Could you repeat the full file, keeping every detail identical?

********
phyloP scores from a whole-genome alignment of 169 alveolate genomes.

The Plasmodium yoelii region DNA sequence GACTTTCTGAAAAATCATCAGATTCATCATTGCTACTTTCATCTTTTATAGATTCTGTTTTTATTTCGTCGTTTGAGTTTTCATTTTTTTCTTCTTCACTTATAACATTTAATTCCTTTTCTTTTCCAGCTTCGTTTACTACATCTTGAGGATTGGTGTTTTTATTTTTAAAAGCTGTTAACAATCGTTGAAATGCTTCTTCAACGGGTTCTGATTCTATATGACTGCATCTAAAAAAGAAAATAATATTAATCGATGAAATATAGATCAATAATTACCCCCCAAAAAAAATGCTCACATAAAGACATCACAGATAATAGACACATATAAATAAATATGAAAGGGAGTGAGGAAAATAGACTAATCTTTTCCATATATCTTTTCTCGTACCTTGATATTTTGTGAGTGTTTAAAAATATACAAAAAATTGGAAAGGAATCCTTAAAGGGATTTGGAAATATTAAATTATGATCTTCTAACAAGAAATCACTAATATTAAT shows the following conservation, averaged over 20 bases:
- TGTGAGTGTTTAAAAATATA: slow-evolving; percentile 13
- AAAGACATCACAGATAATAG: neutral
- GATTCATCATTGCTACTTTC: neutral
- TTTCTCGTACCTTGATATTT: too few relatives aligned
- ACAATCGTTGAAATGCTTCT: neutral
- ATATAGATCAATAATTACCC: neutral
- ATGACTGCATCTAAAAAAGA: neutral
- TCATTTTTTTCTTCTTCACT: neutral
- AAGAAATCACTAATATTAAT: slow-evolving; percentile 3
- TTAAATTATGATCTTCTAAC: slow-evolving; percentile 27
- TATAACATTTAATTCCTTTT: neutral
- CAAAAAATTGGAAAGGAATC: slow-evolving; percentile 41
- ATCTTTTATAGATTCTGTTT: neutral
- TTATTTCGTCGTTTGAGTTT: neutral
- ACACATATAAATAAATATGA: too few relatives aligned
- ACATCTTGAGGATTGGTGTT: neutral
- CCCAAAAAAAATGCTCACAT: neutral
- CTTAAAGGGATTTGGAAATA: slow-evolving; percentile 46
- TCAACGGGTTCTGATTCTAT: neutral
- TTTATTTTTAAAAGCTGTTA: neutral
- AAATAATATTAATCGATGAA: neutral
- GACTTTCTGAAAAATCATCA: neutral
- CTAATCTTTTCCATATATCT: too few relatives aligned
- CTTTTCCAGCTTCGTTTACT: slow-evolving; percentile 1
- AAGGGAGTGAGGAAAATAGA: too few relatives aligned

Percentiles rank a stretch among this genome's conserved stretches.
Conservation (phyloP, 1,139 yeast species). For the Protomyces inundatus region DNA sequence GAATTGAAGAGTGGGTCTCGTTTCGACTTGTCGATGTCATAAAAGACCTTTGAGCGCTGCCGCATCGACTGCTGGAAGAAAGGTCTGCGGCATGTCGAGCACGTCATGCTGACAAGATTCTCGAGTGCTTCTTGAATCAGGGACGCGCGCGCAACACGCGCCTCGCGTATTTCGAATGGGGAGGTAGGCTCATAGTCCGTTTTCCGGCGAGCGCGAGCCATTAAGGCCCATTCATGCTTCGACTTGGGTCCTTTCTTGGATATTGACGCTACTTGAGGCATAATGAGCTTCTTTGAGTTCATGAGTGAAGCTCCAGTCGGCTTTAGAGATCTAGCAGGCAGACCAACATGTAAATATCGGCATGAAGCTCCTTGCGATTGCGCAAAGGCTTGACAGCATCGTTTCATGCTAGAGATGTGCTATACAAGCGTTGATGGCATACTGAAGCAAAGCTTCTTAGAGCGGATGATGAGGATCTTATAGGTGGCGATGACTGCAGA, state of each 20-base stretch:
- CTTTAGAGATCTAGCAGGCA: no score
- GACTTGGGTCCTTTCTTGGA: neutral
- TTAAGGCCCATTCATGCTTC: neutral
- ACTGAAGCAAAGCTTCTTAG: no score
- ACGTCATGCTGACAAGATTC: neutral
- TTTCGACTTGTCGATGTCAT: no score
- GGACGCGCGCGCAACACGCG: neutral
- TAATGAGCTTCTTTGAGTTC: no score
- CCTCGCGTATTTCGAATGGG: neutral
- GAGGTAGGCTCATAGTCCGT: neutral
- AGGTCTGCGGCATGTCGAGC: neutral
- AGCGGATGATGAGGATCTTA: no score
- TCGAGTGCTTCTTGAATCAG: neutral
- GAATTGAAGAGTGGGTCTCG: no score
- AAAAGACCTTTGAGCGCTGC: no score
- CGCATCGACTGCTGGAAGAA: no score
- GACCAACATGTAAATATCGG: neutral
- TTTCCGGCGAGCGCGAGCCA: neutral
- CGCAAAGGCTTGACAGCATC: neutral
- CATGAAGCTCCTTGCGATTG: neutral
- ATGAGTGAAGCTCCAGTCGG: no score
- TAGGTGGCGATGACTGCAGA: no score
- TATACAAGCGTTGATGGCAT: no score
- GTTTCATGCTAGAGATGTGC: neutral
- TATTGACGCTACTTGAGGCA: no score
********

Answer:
phyloP scores from a whole-genome alignment of 169 alveolate genomes.

The Plasmodium yoelii region DNA sequence GACTTTCTGAAAAATCATCAGATTCATCATTGCTACTTTCATCTTTTATAGATTCTGTTTTTATTTCGTCGTTTGAGTTTTCATTTTTTTCTTCTTCACTTATAACATTTAATTCCTTTTCTTTTCCAGCTTCGTTTACTACATCTTGAGGATTGGTGTTTTTATTTTTAAAAGCTGTTAACAATCGTTGAAATGCTTCTTCAACGGGTTCTGATTCTATATGACTGCATCTAAAAAAGAAAATAATATTAATCGATGAAATATAGATCAATAATTACCCCCCAAAAAAAATGCTCACATAAAGACATCACAGATAATAGACACATATAAATAAATATGAAAGGGAGTGAGGAAAATAGACTAATCTTTTCCATATATCTTTTCTCGTACCTTGATATTTTGTGAGTGTTTAAAAATATACAAAAAATTGGAAAGGAATCCTTAAAGGGATTTGGAAATATTAAATTATGATCTTCTAACAAGAAATCACTAATATTAAT shows the following conservation, averaged over 20 bases:
- TGTGAGTGTTTAAAAATATA: slow-evolving; percentile 13
- AAAGACATCACAGATAATAG: neutral
- GATTCATCATTGCTACTTTC: neutral
- TTTCTCGTACCTTGATATTT: too few relatives aligned
- ACAATCGTTGAAATGCTTCT: neutral
- ATATAGATCAATAATTACCC: neutral
- ATGACTGCATCTAAAAAAGA: neutral
- TCATTTTTTTCTTCTTCACT: neutral
- AAGAAATCACTAATATTAAT: slow-evolving; percentile 3
- TTAAATTATGATCTTCTAAC: slow-evolving; percentile 27
- TATAACATTTAATTCCTTTT: neutral
- CAAAAAATTGGAAAGGAATC: slow-evolving; percentile 41
- ATCTTTTATAGATTCTGTTT: neutral
- TTATTTCGTCGTTTGAGTTT: neutral
- ACACATATAAATAAATATGA: too few relatives aligned
- ACATCTTGAGGATTGGTGTT: neutral
- CCCAAAAAAAATGCTCACAT: neutral
- CTTAAAGGGATTTGGAAATA: slow-evolving; percentile 46
- TCAACGGGTTCTGATTCTAT: neutral
- TTTATTTTTAAAAGCTGTTA: neutral
- AAATAATATTAATCGATGAA: neutral
- GACTTTCTGAAAAATCATCA: neutral
- CTAATCTTTTCCATATATCT: too few relatives aligned
- CTTTTCCAGCTTCGTTTACT: slow-evolving; percentile 1
- AAGGGAGTGAGGAAAATAGA: too few relatives aligned

Percentiles rank a stretch among this genome's conserved stretches.
Conservation (phyloP, 1,139 yeast species). For the Protomyces inundatus region DNA sequence GAATTGAAGAGTGGGTCTCGTTTCGACTTGTCGATGTCATAAAAGACCTTTGAGCGCTGCCGCATCGACTGCTGGAAGAAAGGTCTGCGGCATGTCGAGCACGTCATGCTGACAAGATTCTCGAGTGCTTCTTGAATCAGGGACGCGCGCGCAACACGCGCCTCGCGTATTTCGAATGGGGAGGTAGGCTCATAGTCCGTTTTCCGGCGAGCGCGAGCCATTAAGGCCCATTCATGCTTCGACTTGGGTCCTTTCTTGGATATTGACGCTACTTGAGGCATAATGAGCTTCTTTGAGTTCATGAGTGAAGCTCCAGTCGGCTTTAGAGATCTAGCAGGCAGACCAACATGTAAATATCGGCATGAAGCTCCTTGCGATTGCGCAAAGGCTTGACAGCATCGTTTCATGCTAGAGATGTGCTATACAAGCGTTGATGGCATACTGAAGCAAAGCTTCTTAGAGCGGATGATGAGGATCTTATAGGTGGCGATGACTGCAGA, state of each 20-base stretch:
- CTTTAGAGATCTAGCAGGCA: no score
- GACTTGGGTCCTTTCTTGGA: neutral
- TTAAGGCCCATTCATGCTTC: neutral
- ACTGAAGCAAAGCTTCTTAG: no score
- ACGTCATGCTGACAAGATTC: neutral
- TTTCGACTTGTCGATGTCAT: no score
- GGACGCGCGCGCAACACGCG: neutral
- TAATGAGCTTCTTTGAGTTC: no score
- CCTCGCGTATTTCGAATGGG: neutral
- GAGGTAGGCTCATAGTCCGT: neutral
- AGGTCTGCGGCATGTCGAGC: neutral
- AGCGGATGATGAGGATCTTA: no score
- TCGAGTGCTTCTTGAATCAG: neutral
- GAATTGAAGAGTGGGTCTCG: no score
- AAAAGACCTTTGAGCGCTGC: no score
- CGCATCGACTGCTGGAAGAA: no score
- GACCAACATGTAAATATCGG: neutral
- TTTCCGGCGAGCGCGAGCCA: neutral
- CGCAAAGGCTTGACAGCATC: neutral
- CATGAAGCTCCTTGCGATTG: neutral
- ATGAGTGAAGCTCCAGTCGG: no score
- TAGGTGGCGATGACTGCAGA: no score
- TATACAAGCGTTGATGGCAT: no score
- GTTTCATGCTAGAGATGTGC: neutral
- TATTGACGCTACTTGAGGCA: no score